Australia is expensive to visit and to live but the high quality of public services makes up for much of this cost.
Final Reflections: This trip had been on my bucket list since 1984 when I saw an exhibit about Australia at the New Orleans World Fair. Thirty-three years later, I was able to take the trip I had been planning for about half of my life. I could write on for hours about rain forests, riding on trains to the Blue Mountains, women striding through city streets in the shortest skirts and highest heals I’ve every seen, gliding through tree tops in gondolas and watching thousands of bats take flight at sun down in Cairns. But I know there is a limit to what a reader will read and I have far surpassed the usual 800 words. I had a wonderful time on a trip of a life time. I think the best recommendation for those considering a trip to Australia is I would do it again in a heartbeat even though the flight over and back is over 25 hours each way and it took me several years to save the funds to go.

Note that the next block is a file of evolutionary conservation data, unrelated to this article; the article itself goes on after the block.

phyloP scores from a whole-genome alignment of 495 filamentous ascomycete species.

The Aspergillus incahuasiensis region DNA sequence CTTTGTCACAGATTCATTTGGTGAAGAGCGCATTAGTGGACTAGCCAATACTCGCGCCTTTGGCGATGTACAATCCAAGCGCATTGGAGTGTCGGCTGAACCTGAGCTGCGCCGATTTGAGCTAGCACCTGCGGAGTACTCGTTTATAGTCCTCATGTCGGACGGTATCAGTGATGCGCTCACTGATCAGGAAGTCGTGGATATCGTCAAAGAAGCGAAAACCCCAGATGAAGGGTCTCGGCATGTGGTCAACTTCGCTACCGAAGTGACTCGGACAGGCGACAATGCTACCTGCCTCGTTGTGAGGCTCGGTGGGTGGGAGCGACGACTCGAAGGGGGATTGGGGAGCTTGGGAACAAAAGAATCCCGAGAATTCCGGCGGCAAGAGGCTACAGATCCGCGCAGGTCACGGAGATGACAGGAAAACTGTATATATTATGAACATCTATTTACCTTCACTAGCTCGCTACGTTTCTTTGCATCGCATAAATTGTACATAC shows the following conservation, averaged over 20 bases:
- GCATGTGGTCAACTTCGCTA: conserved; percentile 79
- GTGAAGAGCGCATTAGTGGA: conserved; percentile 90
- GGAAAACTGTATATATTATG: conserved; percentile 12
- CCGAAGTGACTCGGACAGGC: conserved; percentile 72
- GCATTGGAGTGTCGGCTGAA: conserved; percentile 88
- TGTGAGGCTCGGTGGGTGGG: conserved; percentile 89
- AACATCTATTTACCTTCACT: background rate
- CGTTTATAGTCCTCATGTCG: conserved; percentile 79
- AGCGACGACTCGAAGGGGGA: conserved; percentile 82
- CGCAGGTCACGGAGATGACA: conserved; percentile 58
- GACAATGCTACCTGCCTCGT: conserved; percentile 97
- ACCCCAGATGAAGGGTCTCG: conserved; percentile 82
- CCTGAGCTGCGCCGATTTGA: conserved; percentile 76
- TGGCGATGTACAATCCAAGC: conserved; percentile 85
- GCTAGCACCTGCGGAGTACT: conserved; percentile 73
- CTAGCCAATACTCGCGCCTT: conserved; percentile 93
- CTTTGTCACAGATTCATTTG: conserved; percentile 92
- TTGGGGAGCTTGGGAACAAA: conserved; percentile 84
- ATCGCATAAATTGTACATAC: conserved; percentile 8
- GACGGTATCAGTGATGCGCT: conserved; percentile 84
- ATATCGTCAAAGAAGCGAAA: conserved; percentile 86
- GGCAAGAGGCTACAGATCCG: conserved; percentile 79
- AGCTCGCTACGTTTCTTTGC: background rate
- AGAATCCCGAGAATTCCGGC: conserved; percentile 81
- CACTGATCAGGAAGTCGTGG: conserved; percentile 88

Kayla is my adopted 17 year-old daughter from China. She came to America when she was 8 months old. She weighed 9 pounds, couldn’t sit up because she had been confined to a crib most of her short life and had no hair, head sheared to avoid lice. The poem below was written about her.
A small sprout transplanted from China,
you toppled out of the crib, raced out the door, dashed into sports,